The Arctic is a theatre of profound transformation. Climate change is significantly affecting the extent and thickness of sea-ice, on snow cover on ice-sheet melting, on permafrost thawing, and on marine and land ecosystems. These changes are bringing with them both risks and opportunities, and an integrated and multi-disciplinary Arctic observation system is becoming essential for studying, forecasting and assessing changes that support the region's sustainable development. Improving and coordinating current capabilities for assessing and predicting Arctic environmental change requires the provision of data on a number of key variables of Arctic meteorology, climatology, oceanography, ecosystems and pollution at various scales. Monitoring and improved understanding of the Arctic climate system and its teleconnections, as well as of ecosystem change and the socio-economic impacts on offshore operations, new shipping routes, mining activities, tourism etc. are important prerequisites for effectively assessing climate change adaptation and mitigation strategies in the Arctic and elsewhere.Scope:
An integrated Arctic observation system should close critical gaps with innovative solutions, as well as improve the integration and inter-operability of existing observation systems, also in view of data assimilation into models. The activity shall be based on co-operation between the existing European and international infrastructures (in-situ and remote including space-based) and the modelling communities, with the active participation of relevant stakeholder groups. In line with the strategy for EU international cooperation in research and innovation (COM(2012)497), the action should contribute to implementing the Transatlantic Ocean Research Alliance, the Sustaining Arctic Observation Networks (SAON) and the Cold Region Initiative of the Group on Earth Observation (GEO). It should have links to the relevant Copernicus and European Space Agency (ESA) programmes and infrastructure in order to maximise the synergies other European efforts to develop an integrated Arctic observation system. In particular, strong coordination with the on-going Horizon 2020 project which aims to develop an Integrated Atlantic Ocean Observation System [[AlantOS,www.atlantos-h2020.eu/]] should be sought and with the relevant ESFRI research infrastructures. The activity shall support and promote the integrated use of Arctic land, ocean, ice and atmosphere in-situ and space-based observations from Europe, the USA, Canada and other international partners. Community-based observation programmes that draw on indigenous and local knowledge should be included and should form the basis for participatory research and capacity-building within Arctic communities. The action should ensure data interoperability through internationally recognised standardisation and quality assurance/quality control (QA/QC) processes, promote database integration and allow free and open access to all data and data products, following the GEO data sharing principles. It should make best use of reference sites (supersites) and should contribute to filling in-situ observational gaps through novel technology development, with particular attention to the gaps that may help improve the accuracy of predictive models. In line with the strategy for EU international cooperation in research and innovation[[(COM(2012)497)]], actions will contribute to implementing the Transatlantic Ocean Research Alliance. Due to the specific challenge of this topic, in addition to the minimum number of participants set out in the General Annexes, proposals should benefit from the inclusion of partners from the USA and from Canada[[Please note that participants from developed countries are not eligible for Horizon 2020 funding.]]. International cooperation with partners from other Arctic and non-Arctic third countries would add further value.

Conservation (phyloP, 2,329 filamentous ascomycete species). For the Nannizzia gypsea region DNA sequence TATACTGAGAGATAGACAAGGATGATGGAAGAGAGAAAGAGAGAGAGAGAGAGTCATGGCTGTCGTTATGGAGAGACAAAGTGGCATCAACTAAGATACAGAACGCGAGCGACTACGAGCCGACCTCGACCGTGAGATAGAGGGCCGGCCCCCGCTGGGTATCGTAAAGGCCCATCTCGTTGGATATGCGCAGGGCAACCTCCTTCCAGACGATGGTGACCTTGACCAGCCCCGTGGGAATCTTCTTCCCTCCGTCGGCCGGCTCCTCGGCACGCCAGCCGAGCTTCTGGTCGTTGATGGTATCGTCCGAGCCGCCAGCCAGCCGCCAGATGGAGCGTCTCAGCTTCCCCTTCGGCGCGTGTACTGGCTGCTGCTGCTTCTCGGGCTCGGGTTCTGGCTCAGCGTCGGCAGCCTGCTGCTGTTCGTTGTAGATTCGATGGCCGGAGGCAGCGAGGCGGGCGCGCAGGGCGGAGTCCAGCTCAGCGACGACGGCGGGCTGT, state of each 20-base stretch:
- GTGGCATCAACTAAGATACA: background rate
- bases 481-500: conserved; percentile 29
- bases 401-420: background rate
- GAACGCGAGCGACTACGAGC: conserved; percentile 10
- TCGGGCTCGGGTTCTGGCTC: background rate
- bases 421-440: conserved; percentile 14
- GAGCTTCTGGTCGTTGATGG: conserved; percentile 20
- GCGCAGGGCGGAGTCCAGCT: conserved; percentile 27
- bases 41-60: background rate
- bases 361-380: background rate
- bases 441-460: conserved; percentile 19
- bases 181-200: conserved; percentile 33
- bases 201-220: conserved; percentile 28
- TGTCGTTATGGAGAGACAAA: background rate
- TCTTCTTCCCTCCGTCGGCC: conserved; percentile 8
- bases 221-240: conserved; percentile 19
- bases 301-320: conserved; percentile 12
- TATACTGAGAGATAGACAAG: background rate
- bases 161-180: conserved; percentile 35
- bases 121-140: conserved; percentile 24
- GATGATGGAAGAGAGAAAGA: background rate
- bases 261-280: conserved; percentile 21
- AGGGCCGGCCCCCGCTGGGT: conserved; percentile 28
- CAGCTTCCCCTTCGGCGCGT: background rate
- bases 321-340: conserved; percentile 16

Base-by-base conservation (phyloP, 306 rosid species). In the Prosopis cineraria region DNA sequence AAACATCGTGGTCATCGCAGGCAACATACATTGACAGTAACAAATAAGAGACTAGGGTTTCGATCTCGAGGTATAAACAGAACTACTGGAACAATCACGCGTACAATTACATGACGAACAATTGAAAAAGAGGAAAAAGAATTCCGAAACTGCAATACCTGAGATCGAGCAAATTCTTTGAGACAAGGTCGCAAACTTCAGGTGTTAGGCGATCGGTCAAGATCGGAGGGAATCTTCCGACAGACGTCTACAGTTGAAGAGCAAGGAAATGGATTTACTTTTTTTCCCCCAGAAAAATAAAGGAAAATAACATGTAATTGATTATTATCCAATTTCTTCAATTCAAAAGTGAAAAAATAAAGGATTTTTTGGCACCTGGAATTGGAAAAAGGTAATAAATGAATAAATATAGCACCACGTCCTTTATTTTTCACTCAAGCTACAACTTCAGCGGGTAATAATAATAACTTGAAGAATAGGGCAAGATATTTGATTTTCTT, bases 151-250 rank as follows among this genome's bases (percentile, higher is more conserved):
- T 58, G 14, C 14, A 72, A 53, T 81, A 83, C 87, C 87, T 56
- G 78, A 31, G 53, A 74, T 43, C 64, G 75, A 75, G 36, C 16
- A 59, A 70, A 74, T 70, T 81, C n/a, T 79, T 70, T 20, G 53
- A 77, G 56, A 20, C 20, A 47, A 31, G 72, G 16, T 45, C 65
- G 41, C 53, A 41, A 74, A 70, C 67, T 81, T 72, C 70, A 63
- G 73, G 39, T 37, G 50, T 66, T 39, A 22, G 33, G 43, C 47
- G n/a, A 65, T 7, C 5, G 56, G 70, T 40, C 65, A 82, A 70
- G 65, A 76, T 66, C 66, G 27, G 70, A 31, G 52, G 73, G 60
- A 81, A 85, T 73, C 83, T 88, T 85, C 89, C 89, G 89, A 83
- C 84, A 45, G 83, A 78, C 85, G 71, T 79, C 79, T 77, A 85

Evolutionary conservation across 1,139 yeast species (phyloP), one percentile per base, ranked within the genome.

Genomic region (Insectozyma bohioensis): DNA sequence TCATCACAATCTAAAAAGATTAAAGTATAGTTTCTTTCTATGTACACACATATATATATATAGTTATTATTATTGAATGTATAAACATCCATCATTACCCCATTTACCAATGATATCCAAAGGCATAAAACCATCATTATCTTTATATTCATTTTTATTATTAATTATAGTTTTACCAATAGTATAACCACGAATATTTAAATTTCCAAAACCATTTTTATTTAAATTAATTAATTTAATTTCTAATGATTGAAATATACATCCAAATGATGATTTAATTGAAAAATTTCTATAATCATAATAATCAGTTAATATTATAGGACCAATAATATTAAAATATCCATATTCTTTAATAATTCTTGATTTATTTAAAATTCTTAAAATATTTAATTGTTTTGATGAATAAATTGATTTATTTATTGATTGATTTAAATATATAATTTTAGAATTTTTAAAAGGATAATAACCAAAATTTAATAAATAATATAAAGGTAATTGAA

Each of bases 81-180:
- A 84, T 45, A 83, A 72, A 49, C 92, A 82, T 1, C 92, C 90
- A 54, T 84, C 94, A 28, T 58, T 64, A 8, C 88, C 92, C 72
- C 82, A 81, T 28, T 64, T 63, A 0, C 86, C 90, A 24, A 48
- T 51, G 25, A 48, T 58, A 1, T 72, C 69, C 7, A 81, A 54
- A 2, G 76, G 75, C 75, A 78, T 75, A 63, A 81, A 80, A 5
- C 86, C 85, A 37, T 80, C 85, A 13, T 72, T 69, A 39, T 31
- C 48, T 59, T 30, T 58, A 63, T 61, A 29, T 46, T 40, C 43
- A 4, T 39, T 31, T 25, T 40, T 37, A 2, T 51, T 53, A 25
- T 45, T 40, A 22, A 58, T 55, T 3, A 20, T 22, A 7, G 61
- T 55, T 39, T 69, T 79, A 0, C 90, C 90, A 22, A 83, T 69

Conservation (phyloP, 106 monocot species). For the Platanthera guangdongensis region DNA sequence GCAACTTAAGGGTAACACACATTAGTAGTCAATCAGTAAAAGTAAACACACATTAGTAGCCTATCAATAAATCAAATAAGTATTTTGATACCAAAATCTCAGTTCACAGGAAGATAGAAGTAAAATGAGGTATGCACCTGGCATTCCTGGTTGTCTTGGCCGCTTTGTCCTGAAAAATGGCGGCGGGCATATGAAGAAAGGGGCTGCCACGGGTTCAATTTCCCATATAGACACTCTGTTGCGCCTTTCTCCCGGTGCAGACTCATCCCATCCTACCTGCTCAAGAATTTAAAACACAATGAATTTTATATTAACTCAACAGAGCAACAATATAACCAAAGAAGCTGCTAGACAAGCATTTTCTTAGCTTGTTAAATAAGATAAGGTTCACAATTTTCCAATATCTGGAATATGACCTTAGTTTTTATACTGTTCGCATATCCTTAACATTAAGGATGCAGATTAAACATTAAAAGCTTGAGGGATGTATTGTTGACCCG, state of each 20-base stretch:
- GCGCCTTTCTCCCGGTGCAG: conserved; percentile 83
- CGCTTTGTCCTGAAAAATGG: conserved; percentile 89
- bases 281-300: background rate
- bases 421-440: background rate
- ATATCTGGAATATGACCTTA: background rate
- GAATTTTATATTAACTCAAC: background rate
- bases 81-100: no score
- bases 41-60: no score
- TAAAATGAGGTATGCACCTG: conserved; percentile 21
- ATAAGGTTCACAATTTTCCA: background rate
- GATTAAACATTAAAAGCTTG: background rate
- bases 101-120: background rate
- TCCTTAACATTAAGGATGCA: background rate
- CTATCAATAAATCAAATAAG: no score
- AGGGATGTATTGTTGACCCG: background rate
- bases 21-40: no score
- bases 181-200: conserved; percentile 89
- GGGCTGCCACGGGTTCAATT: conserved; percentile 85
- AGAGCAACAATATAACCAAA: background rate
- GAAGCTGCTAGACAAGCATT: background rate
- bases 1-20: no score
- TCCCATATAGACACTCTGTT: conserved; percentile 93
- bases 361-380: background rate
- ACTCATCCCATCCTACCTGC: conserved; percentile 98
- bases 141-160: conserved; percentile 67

The Commission considers that proposals requesting a contribution from the EU of up to EUR 15 million would allow this specific challenge to be addressed appropriately. Nonetheless, this does not preclude the submission and selection of proposals requesting other amounts.
Projects funded under this topic will by default participate in the Pilot on Open Research Data in Horizon 2020, with the option to opt-out, as described in the introduction[[Beneficiaries of projects participating in the pilot on open research data are should follow the Global Earth Observation System of Systems (GEOSS) Data Sharing Principles and to register in GEOSS the geospatial data, metadata and information generated as part of the project. Further information on GEOSS can be found from: http://www.earthobservations.org.]].Expected Impact: